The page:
Figure 10
 
Classification results for perceptual hues within sub-regions of V1: eccentric (mean voxels = 420) and foveal (mean voxels = 980) regions of interest and upper (mean voxels = 1080) and lower (mean voxels = 780) visual fields. The figure shows the overall performance for all subjects and all pairs of color classifications using the RDA.
Figure 10
 
Classification results for perceptual hues within sub-regions of V1: eccentric (mean voxels = 420) and foveal (mean voxels = 980) regions of interest and upper (mean voxels = 1080) and lower (mean voxels = 780) visual fields. The figure shows the overall performance for all subjects and all pairs of color classifications using the RDA.
Figure 11
 
The ‘color-preference’ images show the preference of each voxel for a particular color. Each voxel is colored according to the perceptual hue (red, yellow, green, or blue) to which the voxel showed the largest BOLD response. (A) Results from all 5 subjects for the middle slice. (B) The results on the inflated cortical surface for one subject.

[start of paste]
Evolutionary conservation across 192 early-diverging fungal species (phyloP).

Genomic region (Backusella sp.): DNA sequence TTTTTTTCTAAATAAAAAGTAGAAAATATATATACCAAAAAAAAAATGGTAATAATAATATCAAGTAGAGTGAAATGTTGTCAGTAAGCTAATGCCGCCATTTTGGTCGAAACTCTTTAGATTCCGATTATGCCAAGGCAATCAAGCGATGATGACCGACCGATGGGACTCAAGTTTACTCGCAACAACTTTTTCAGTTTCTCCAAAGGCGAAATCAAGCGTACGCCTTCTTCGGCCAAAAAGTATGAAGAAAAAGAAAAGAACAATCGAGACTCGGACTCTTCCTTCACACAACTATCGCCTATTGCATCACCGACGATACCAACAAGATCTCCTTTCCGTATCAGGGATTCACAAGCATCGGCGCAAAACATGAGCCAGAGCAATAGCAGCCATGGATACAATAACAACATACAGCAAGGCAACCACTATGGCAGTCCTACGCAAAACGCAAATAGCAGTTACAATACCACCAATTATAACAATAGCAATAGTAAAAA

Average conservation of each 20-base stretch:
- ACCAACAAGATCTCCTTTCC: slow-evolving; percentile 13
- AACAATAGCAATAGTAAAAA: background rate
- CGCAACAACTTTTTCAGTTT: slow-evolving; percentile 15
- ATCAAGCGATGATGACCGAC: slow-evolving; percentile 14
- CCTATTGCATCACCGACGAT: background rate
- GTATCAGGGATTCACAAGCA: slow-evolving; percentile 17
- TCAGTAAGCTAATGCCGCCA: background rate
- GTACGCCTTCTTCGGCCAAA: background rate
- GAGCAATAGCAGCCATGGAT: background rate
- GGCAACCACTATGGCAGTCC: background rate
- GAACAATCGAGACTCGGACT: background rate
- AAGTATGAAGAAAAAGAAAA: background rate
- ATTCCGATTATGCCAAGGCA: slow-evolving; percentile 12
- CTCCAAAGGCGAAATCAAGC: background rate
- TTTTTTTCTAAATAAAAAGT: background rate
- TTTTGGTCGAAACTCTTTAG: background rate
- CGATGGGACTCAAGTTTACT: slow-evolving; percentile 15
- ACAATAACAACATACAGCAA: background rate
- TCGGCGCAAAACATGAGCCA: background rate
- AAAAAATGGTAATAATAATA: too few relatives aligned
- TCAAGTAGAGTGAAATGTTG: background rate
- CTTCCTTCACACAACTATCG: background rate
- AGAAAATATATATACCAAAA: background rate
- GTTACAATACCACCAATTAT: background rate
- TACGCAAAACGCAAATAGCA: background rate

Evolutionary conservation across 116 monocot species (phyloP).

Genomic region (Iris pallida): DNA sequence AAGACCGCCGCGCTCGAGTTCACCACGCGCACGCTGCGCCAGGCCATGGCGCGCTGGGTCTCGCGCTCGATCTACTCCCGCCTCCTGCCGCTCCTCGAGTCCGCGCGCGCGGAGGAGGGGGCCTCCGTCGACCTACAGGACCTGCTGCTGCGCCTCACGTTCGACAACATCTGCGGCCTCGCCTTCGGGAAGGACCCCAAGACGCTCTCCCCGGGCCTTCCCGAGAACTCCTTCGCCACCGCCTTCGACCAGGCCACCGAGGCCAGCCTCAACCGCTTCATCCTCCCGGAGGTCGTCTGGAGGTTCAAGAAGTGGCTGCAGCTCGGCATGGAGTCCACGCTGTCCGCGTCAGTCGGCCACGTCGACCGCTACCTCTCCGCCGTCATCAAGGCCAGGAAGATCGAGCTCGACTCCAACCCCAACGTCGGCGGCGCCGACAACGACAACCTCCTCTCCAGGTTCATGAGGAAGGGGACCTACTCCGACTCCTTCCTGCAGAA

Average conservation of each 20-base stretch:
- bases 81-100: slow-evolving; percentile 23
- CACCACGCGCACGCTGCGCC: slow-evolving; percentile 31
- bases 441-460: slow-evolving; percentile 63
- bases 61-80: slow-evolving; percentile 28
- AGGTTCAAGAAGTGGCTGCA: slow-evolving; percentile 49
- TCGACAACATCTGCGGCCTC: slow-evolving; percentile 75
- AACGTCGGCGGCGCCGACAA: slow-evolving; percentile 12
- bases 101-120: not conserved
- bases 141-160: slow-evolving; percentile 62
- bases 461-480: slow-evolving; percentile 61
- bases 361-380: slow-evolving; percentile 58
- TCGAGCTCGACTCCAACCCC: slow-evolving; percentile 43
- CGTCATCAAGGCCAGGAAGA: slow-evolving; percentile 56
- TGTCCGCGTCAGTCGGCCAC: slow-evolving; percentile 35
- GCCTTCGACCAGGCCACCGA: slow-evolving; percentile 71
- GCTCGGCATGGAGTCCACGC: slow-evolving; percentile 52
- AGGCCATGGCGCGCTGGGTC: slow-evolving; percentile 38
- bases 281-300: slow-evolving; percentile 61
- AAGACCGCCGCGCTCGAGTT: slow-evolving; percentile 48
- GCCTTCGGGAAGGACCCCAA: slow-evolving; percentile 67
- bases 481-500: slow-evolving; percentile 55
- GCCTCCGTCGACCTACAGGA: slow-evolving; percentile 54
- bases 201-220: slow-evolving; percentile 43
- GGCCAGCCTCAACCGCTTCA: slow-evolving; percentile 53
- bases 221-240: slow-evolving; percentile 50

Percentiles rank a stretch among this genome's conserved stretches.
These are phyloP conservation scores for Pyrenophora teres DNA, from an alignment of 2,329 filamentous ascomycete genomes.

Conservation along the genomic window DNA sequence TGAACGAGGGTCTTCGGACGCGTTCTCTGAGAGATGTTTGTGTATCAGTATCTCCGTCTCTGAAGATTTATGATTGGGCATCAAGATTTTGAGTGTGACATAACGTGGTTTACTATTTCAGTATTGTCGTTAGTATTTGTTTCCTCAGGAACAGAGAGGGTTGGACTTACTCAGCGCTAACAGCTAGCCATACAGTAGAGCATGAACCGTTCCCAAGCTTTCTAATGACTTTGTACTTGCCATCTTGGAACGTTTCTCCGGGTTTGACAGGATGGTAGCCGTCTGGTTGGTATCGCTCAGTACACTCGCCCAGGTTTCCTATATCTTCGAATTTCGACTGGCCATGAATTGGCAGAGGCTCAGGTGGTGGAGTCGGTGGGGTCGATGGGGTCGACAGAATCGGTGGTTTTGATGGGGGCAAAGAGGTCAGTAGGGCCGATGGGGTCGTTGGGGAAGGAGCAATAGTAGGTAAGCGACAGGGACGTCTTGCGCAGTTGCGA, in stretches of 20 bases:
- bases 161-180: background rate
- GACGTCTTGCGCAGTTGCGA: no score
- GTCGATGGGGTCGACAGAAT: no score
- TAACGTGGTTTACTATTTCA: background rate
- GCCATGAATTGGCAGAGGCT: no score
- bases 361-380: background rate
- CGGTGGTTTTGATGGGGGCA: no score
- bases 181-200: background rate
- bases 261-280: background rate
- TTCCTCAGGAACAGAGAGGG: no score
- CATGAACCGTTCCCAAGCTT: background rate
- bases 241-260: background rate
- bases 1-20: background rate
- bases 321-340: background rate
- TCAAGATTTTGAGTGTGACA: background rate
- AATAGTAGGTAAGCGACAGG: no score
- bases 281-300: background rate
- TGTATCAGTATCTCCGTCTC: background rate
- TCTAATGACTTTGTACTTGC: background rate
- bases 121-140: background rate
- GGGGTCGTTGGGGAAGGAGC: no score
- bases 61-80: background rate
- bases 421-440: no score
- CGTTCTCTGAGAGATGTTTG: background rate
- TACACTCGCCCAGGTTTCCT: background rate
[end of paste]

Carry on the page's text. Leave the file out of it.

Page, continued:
Figure 11
 
The ‘color-preference’ images show the preference of each voxel for a particular color. Each voxel is colored according to the perceptual hue (red, yellow, green, or blue) to which the voxel showed the largest BOLD response. (A) Results from all 5 subjects for the middle slice. (B) The results on the inflated cortical surface for one subject.
Figure 12
 
Effect of artificially increasing the global signal (by the contrast factor) for one perceptual hue on the SVM classification result in V1 for one subject.
Figure 12
 
Effect of artificially increasing the global signal (by the contrast factor) for one perceptual hue on the SVM classification result in V1 for one subject.